Association between prospective registration and overall reporting and methodological quality of systematic reviews: a meta-epidemiological study

Long Ge, Jin-hui Tian, Ya-nan Li, Jia-xue Pan, Ge Li, Dang Wei, Xin Xing, Bei Pan, Yao-long Chen, Fu-jian Song, Ke-hu Yang

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117 Citations (Scopus)
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Abstract

Objective: To investigate the differences in main characteristics, reporting and methodological quality between prospectively registered and non-registered systematic reviews.

Methods: PubMed was searched to identify systematic reviews of randomized controlled trials published in 2015 in English. After title and abstract screening, potentially relevant reviews were divided into three groups: registered non-Cochrane reviews, Cochrane reviews, and non-registered reviews. For each group, random number tables were generated in Microsoft Excel, and the first 50 eligible studies from each group were randomly selected. Data of interest from systematic reviews were extracted. Regression analyses were conducted to explore the association between total R-AMSTAR or PRISMA scores and the selected characteristics of systematic reviews.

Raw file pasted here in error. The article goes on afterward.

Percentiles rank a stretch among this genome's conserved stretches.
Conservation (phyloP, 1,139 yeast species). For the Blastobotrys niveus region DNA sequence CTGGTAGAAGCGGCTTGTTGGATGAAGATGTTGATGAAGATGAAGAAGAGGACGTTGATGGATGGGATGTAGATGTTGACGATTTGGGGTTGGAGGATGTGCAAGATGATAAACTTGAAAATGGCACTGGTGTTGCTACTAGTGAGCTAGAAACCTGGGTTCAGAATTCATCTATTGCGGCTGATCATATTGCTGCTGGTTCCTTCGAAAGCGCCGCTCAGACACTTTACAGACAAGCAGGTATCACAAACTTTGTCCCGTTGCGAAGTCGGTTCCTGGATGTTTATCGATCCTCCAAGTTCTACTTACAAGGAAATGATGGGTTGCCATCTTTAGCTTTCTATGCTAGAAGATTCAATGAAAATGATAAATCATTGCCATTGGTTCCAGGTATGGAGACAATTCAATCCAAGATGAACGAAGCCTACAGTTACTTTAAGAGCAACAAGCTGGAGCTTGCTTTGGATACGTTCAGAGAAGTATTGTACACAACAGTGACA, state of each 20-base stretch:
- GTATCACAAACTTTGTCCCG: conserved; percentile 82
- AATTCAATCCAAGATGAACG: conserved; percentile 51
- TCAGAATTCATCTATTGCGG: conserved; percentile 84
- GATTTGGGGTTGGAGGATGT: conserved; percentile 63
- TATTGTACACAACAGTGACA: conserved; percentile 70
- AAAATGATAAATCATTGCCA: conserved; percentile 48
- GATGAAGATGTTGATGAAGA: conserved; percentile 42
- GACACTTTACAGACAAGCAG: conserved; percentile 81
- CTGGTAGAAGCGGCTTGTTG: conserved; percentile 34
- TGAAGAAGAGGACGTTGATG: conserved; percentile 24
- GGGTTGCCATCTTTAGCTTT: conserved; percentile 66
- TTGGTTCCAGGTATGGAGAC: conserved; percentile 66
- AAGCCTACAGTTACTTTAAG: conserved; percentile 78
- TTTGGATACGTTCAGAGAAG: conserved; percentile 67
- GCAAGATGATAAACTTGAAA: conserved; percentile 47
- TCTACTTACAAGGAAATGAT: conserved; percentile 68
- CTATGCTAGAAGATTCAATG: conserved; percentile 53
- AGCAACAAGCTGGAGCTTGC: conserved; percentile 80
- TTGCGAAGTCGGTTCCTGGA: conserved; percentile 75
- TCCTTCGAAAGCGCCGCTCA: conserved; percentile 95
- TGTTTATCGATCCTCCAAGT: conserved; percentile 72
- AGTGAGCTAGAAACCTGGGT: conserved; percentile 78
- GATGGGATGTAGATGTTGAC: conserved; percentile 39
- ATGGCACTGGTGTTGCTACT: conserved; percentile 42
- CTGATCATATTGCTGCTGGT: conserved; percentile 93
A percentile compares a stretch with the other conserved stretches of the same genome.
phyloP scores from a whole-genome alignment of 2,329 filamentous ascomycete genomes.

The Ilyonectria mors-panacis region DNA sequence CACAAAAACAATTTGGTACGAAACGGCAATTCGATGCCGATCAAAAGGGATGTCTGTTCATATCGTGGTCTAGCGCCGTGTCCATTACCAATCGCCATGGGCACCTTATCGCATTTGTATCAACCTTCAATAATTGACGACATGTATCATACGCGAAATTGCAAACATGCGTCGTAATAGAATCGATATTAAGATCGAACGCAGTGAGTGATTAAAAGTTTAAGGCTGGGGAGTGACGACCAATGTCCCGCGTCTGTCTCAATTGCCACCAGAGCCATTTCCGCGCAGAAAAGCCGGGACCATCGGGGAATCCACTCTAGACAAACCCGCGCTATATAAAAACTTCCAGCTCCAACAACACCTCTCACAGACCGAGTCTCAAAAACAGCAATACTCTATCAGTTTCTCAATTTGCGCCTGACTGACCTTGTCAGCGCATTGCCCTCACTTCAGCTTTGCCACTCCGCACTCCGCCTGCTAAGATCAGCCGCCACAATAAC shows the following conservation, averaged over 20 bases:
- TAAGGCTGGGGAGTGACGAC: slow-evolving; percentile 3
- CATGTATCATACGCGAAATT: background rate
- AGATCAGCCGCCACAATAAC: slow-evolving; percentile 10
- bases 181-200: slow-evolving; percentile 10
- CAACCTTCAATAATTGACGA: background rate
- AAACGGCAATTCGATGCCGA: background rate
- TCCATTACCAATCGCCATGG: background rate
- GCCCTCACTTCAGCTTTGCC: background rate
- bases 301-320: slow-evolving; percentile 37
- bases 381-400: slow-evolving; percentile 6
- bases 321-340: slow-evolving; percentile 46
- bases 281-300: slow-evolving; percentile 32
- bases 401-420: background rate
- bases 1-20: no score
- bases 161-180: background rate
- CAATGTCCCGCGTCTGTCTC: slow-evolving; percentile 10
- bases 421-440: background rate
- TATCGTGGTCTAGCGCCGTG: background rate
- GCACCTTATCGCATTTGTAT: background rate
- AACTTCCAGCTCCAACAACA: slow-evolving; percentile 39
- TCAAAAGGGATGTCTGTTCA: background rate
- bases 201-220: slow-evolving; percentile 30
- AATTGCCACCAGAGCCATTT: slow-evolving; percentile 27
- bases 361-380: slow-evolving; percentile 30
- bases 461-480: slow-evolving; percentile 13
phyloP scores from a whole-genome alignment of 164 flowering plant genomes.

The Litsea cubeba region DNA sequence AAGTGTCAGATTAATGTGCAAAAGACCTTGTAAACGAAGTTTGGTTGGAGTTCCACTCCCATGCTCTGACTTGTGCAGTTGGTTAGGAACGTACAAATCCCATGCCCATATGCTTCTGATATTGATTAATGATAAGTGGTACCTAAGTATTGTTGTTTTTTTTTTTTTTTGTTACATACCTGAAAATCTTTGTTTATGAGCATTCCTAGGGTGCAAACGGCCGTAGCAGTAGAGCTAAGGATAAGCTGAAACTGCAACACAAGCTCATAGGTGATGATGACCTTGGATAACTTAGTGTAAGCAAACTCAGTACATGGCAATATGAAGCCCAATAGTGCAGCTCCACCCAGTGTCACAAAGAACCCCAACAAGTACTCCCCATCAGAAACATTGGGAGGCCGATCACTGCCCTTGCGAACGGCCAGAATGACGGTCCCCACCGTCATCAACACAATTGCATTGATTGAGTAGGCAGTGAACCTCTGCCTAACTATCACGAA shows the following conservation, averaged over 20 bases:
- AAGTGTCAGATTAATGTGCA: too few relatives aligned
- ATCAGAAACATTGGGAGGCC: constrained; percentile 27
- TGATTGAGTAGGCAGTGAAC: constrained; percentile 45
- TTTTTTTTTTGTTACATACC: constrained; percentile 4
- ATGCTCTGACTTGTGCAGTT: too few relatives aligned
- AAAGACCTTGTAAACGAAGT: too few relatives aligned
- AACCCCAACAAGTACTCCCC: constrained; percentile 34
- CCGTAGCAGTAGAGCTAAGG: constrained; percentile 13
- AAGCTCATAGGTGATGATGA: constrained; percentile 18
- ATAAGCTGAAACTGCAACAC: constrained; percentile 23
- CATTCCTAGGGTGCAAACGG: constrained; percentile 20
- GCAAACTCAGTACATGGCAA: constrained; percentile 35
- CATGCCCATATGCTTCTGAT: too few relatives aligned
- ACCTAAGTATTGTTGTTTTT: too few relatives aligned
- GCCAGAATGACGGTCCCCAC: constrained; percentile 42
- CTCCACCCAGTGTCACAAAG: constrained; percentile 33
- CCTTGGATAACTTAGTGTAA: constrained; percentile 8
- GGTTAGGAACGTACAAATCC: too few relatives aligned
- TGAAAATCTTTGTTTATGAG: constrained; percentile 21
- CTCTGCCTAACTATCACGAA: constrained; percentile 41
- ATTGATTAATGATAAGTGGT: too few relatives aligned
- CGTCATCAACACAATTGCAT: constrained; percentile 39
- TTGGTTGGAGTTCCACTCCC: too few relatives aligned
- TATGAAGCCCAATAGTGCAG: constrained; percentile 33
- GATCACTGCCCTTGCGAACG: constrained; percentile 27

Results: The conducting and reporting of literature search in registered reviews were superior to non-registered reviews. Differences in nine of the 11 R-AMSTAR items were statistically significant between registered and non-registered reviews. The total R-AMSTAR score of registered reviews was higher than non-registered reviews (MD=4.82, 95%CI: 3.70, 5.94). Sensitivity analysis by excluding the registration related item presented similar result (MD=4.34, 95%CI: 3.28, 5.40). Total PRISMA scores of registered reviews were significantly higher than non-registered reviews (all reviews: MD=1.47, 95%CI: 0.64-2.30; non-Cochrane reviews: MD=1.49, 95%CI: 0.56-2.42). However, the difference in the total PRISMA score was no longer statistically significant after excluding the item related to registration (item 5). Regression analyses showed similar results.

Conclusions: Prospective registration may at least indirectly improve the overall methodological quality of systematic reviews, although its impact on the overall reporting quality was not significant.
Original languageEnglish
Pages (from-to)45-55
JournalJournal of Clinical Epidemiology
Volume93
Early online date31 Oct 2017
DOIs
Publication statusPublished - Jan 2018

Keywords

  • Prospective registration
  • Quality
  • Systematic reviews
  • Meta-epidemiological study

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